Education is the bedrock of human progress, and a recognized priority in every country. Yet in developing economies, chronic funding shortfalls are leading to devastating social consequences and contributing to political instability and security risks.
Unlike the Great Depression of the 1930s, which produced Keynesian economics, and the stagflation of the 1970s, which gave rise to Milton Friedman's monetarism, the Great Recession has elicited no such response from the economics profession. Why?
Catalan separatists won't win independence for their region. But if they reengage with Spain's state institutions and build alliances with other political forces that want a federal system, they could achieve far-reaching constitutional reform.
The hazards of relying solely onGDPas a measure of overall economic activity have becomemore and more obvious. But none of the flaws inthat statisticare fatal,so policymakers should focus on fixing them, rather than seek an entirely new framework.
In the absence of political solutions, central banks in the decade since the 2008 financial crisis have rolled out one unconventional monetary policy after another, with various justifications and varying effectiveness.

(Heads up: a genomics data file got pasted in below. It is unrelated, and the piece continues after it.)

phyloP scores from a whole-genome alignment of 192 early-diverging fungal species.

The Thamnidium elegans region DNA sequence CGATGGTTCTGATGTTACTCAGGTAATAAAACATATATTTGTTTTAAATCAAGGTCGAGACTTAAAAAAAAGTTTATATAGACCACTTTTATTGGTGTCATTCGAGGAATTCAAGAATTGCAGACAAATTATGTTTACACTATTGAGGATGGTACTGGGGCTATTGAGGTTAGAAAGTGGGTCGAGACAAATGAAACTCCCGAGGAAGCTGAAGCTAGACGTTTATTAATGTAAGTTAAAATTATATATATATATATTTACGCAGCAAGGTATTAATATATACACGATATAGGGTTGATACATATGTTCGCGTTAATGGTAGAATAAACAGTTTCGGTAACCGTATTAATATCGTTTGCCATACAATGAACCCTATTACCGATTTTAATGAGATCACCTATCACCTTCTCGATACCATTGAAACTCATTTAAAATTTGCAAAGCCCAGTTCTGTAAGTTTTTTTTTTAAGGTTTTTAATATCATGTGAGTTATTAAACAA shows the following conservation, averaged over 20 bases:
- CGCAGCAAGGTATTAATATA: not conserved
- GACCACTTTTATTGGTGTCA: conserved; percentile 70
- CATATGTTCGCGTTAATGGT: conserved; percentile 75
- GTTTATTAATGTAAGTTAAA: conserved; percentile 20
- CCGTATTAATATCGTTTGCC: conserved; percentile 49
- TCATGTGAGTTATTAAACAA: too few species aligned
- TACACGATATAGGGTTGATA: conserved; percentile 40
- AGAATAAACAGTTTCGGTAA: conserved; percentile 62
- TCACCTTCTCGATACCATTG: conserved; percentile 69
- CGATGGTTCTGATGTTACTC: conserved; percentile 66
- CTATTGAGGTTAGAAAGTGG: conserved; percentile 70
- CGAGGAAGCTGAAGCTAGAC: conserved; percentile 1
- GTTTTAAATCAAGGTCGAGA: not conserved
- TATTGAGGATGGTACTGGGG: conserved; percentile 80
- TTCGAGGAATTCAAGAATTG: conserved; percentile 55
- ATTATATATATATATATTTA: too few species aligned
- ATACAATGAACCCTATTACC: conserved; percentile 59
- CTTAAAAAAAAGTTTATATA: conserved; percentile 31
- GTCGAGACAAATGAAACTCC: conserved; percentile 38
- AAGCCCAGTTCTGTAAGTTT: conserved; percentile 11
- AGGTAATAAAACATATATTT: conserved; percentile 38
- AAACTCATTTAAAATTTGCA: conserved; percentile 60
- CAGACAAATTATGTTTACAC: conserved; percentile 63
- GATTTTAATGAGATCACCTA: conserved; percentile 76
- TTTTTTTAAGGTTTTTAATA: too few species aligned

Now that the period of monetary exceptionalism seems to be coming to an end, central bankers must soberly assess their own record.
With rapid advances in automation and artificial intelligence in recent years, many are worried about a jobless future and sky-high levels of inequality. But the vast technologically driven shift currently underway should be welcomed.
Neurologically exceptional people, such as those with autism or Asperger syndrome, tend to be disadvantaged by the traditional interview process. But, if given the opportunity to train and work as cybersecurity professionals, they could prove integral to protecting the data that underpins the digital age.
US President Donald Trump's recent remarks about Haiti, El Salvador, and African countries have confirmed once and for all that his administration's immigration policy agenda is driven largely by racial animus. The last time the US took such an approach, it was applauded by none other than Adolf Hitler.
With every decision our governments make having a direct and measurable impact on our businesses and our lives as consumers, the idea that we can simply avoid politics is untenable. In fact, the only real option is to do the opposite: engage political issues and leaders in order to fight to defend our interests.
In the 2016 US presidential election, Donald Trump presented himself as a populist who would protect America’s “forgotten” workers from the disruptions of trade and immigration and the nefarious designs of unnamed elites.
But, a year after assuming office, it has become abundantly clear that “America first” means workers come last.